No words. . .Chang W. Lee/The New York Times
Wow. What a way to win your first Major title. Was it worth the wait, Andy? I hope so! I know that for most tennis fans – and not just the ones living in the U.K. – we were ready and waiting for this day to finally happen. Any piece on this victory would be incomplete without it, so here goes: Andy Murray becomes the first British man to win a Major singles title since Fred Perry won in New York in 1936.
Even without the added, well, oomph of having both Federer and Nadal absent from this last weekend in NYC, there was something about this result that seemed inevitable from the beginning. After Murray’s showing at Wimbledon and the Olympics, the US Open – where he reached his first of four previous Major finals – seemed the likely spot for his coronation of Major Champion.
Yes, the stars were all in neat alignment, as long as you could ignore the inconvenient truth that Novak Djokovic was playing out-of-this-world tennis all tournament long.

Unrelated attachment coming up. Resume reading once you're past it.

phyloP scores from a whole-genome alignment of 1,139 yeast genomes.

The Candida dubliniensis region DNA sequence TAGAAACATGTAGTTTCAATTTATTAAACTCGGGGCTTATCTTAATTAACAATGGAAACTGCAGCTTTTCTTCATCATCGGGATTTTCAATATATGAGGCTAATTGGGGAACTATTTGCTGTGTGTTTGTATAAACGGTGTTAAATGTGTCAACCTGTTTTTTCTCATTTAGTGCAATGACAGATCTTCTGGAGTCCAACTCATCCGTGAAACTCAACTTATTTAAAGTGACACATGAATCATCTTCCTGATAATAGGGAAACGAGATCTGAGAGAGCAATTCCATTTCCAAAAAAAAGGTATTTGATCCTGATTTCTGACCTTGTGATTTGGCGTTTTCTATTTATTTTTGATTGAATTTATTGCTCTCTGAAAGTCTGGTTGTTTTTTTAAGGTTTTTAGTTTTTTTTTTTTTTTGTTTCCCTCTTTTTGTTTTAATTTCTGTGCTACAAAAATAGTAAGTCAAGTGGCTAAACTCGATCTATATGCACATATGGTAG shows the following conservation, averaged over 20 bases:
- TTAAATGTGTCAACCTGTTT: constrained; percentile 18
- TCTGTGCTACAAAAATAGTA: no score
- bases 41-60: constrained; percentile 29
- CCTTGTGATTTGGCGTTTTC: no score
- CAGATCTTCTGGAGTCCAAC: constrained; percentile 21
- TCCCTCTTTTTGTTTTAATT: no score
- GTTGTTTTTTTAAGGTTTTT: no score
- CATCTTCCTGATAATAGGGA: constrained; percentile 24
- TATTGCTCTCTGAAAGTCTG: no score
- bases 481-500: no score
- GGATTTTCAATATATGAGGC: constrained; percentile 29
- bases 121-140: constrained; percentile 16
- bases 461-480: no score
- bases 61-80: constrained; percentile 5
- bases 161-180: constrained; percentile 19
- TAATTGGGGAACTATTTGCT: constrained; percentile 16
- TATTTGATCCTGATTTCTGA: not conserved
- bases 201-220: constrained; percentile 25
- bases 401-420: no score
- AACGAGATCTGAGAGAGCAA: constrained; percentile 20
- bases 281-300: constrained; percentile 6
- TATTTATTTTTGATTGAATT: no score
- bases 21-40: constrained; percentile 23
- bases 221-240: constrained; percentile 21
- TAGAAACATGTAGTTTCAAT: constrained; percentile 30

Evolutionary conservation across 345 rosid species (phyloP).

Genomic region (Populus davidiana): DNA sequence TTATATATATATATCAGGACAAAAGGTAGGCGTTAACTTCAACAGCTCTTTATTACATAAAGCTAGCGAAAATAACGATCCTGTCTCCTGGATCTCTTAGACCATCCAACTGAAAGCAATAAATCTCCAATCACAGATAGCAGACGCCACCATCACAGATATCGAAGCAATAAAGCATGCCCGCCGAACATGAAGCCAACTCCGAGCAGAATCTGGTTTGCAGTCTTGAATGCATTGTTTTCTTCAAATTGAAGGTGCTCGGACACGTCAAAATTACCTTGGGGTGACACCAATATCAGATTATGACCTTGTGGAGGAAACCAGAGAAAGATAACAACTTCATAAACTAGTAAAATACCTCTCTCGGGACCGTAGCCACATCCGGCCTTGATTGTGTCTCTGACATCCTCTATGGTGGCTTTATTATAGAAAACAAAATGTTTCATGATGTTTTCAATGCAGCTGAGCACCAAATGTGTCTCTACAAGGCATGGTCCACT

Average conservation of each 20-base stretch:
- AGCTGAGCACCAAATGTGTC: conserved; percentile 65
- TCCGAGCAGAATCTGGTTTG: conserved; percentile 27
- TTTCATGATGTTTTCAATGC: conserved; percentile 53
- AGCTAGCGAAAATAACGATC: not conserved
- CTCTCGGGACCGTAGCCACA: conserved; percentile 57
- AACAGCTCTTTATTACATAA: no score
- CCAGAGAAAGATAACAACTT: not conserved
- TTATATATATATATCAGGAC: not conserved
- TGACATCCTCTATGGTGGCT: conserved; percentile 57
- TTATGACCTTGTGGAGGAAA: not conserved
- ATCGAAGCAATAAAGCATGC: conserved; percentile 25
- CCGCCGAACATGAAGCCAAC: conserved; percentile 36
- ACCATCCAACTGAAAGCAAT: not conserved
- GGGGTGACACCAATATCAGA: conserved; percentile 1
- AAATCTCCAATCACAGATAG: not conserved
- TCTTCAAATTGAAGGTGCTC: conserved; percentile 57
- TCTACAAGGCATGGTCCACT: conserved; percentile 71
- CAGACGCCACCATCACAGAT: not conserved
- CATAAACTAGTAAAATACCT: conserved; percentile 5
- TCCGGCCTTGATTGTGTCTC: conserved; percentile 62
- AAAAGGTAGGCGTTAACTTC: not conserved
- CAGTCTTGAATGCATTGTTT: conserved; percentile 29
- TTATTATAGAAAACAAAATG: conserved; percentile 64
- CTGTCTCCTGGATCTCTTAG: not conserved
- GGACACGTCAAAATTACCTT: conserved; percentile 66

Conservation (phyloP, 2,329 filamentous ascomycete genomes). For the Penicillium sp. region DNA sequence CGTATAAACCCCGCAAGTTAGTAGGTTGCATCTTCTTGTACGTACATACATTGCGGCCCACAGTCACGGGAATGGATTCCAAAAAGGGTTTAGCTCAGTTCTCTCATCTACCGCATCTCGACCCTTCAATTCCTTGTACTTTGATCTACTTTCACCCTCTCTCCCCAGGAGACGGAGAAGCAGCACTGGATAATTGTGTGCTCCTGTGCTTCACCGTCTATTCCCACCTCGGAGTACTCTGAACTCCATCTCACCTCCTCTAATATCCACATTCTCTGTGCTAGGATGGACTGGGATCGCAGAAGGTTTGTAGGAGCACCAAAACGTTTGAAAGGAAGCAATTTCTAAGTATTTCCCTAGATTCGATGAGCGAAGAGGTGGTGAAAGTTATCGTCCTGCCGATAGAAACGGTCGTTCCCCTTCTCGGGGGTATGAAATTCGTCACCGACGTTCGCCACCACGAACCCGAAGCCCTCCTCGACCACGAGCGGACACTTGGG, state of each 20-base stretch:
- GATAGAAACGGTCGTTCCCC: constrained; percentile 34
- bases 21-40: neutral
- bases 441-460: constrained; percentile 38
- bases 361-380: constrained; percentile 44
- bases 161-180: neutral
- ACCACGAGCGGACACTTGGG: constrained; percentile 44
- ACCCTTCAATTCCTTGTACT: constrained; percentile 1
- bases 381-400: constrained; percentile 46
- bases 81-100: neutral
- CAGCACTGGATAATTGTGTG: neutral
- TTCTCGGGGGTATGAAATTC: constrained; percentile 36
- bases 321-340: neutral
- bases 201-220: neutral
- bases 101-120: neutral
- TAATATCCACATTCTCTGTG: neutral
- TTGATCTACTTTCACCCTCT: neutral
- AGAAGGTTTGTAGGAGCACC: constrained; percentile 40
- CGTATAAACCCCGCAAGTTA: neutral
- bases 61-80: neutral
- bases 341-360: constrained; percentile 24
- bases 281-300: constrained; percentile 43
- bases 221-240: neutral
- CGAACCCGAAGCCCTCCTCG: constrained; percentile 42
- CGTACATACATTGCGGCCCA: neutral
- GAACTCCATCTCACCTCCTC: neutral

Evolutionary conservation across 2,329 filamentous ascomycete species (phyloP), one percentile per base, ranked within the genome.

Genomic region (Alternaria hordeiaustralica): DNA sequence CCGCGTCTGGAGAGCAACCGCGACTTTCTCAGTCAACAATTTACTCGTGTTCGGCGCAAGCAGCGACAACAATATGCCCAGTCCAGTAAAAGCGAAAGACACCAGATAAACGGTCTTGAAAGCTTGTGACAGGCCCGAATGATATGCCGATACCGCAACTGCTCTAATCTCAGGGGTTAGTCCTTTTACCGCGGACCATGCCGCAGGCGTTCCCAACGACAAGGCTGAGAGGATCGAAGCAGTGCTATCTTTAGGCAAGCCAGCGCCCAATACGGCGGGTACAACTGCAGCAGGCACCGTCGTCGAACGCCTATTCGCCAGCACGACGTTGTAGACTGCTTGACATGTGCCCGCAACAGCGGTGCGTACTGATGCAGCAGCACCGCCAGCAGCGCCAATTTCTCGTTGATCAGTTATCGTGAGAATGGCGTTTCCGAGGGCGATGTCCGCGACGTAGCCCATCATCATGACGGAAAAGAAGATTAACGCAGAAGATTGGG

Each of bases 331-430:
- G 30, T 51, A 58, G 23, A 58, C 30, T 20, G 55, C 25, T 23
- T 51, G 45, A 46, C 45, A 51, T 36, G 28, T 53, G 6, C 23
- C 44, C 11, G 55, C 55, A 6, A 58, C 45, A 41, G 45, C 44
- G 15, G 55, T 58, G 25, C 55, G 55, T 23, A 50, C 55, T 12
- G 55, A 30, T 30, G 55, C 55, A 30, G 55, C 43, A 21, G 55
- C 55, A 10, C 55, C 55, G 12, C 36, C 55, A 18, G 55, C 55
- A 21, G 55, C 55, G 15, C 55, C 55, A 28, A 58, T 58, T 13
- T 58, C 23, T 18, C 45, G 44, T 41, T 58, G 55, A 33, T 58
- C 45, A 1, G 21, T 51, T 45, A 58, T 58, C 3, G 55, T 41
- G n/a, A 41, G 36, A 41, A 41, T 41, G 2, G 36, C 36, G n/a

In the end – and by that I’m talking the fifth set and five hours on court on a Monday final – it did all come together for Andy. He recovered from Nole’s superman-like surge in sets three and four and held strong in the final set. There had been plenty of emotional outbursts on both sides throughout the match, but Andy’s silent, low-key-to-the-point-of-non-existent reaction after match point came across loud-and-clear: relief/disbelief/exhaustion to the nth degree.
“It wasn’t to be,” Novak Djokovic expressed himself in an extremely classy runner’s up speech. “I want to congratulate Andy for his first Grand Slam. He absolutely deserves it.”
Andy Murray kept the waterworks in check during his remarks, saying: “It was incredibly tricky conditions. After the 3rd and 4th sets it was tough mentally for me. Novak is so, so strong. I don’t know how I managed it.”
I wish MC Mary Carillo hadn’t stage managed the player’s final remarks as much as she did, though from past experience CBS does force everyone to hurry it along. I would have liked to hear a little more from Andy, but after five hours of tennis and one very long journey to his first Major title, I guess there really wasn’t much more he could say.
(Looking forward to the pressers!)